The heart of daylight savings

David Letterman said that daylight savings time is like Robert Downey Jr. getting out of bed; you spring forward and then you fall back. In Australia, where instead of “fall” we use the archaically correct term “autumn” this aphorism is less pithy, but we all know that daylight savings is about turning the clocks forward for spring and summer and then turning them back in autumn and winter. In Australia many states have just turned their clocks back and according to a new study this is good news for those southern hemisphere dwellers but it may not be such good news for their northern hemisphere counterparts as they turn their clocks forward.

The idea of daylight savings is first credited to Benjamin Franklin back in the 1780s but it was not until the first part of the 20th century that it was actually tried. It was the Germans who first introduced daylight savings with the aim of saving on energy and fuel usage. This was based on the idea that changing the clocks reduces the use of artificial lighting in the evening but increases use in the morning, with the assumption being that the evening reduction outweighs the morning increase.

Since daylight savings has spread around the world there has been much debate as to its efficacy. If there is any energy saving in the modern world, given current patterns of usage, the saving is negligible. It has also been said that daylight savings should reduce traffic accidents but again, there is no evidence that it does do this. There is equally no evidence that daylight savings does in fact fade the curtains or the carpets. So amid all of this lack of evidence what do we know about daylight savings? Well, according to a new study, daylight savings might have real impacts on health.

For the study the researchers gathered data from every hospital in Michigan from January 2010 to September 2013. There was a total of 42,060 admissions for heart attacks during the study. The researchers first allowed statistically for the known increase in heart attack rates during the winter and the decrease in rates during the summer. The researchers noted too that heart attack rates are greater on Mondays and lower on weekends. Allowing for all that the researchers wanted to see whether daylight savings had any impact on heart attack rates.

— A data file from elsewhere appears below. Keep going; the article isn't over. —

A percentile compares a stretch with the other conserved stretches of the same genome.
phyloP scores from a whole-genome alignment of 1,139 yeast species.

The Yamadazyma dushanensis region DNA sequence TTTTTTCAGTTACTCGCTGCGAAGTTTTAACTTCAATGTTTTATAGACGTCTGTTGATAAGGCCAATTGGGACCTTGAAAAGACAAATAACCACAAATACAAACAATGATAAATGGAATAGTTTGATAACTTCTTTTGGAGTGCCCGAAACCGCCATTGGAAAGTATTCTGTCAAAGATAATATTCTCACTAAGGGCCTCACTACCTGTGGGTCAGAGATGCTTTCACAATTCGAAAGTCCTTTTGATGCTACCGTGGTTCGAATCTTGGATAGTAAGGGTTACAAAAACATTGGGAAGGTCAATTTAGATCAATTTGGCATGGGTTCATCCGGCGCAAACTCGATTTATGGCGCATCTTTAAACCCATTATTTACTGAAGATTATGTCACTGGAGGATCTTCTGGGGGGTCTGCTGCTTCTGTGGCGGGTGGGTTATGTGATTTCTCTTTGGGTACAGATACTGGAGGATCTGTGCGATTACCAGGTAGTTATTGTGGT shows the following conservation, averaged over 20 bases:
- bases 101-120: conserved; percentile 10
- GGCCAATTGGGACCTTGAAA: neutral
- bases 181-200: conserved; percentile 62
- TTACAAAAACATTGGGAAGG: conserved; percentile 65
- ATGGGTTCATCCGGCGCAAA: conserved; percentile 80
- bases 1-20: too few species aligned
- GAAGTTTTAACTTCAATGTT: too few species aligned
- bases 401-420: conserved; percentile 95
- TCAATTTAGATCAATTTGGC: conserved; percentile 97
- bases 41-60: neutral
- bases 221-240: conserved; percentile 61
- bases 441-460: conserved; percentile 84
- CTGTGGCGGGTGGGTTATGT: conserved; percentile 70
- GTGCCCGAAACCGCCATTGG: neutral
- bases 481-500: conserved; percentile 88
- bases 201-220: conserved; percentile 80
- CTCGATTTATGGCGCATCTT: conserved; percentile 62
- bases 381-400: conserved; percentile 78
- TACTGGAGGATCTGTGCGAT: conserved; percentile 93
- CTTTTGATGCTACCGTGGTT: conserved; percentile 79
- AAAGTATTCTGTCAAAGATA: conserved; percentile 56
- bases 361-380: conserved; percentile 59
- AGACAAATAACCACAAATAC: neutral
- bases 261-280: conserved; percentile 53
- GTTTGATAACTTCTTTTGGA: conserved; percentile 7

The results showed that the Monday after turning clocks forward saw a 25 per cent increase in heart attack rates compared to other Mondays of the year (which themselves were 34 per cent above other days). The innate rise in Monday heart attack rates is put down to the stress of starting a work week and changes in the sleep wake cycle. The additional boost following daylight savings turning clocks forward is probably due to further disruption to circadian rhythms and loss of sleep. It should be noted though, that the overall heart attack rate the entire week following daylight savings introduction was not greater than other weeks. This suggests that susceptible people simply had their heart attacks accelerated by a few days due to the impact of daylight savings.

On the other hand, the good news is that when the clocks get turned back for autumn there is a 21 per cent drop in heart attacks on the Tuesday following the event. So southerners can rest easy (for six months) and you northern hemisphere types should make sure you get enough sleep and reset that body clock.

Terry Robson

Terry Robson

Terry Robson is the Editor-in-Chief of WellBeing and the Editor of EatWell.

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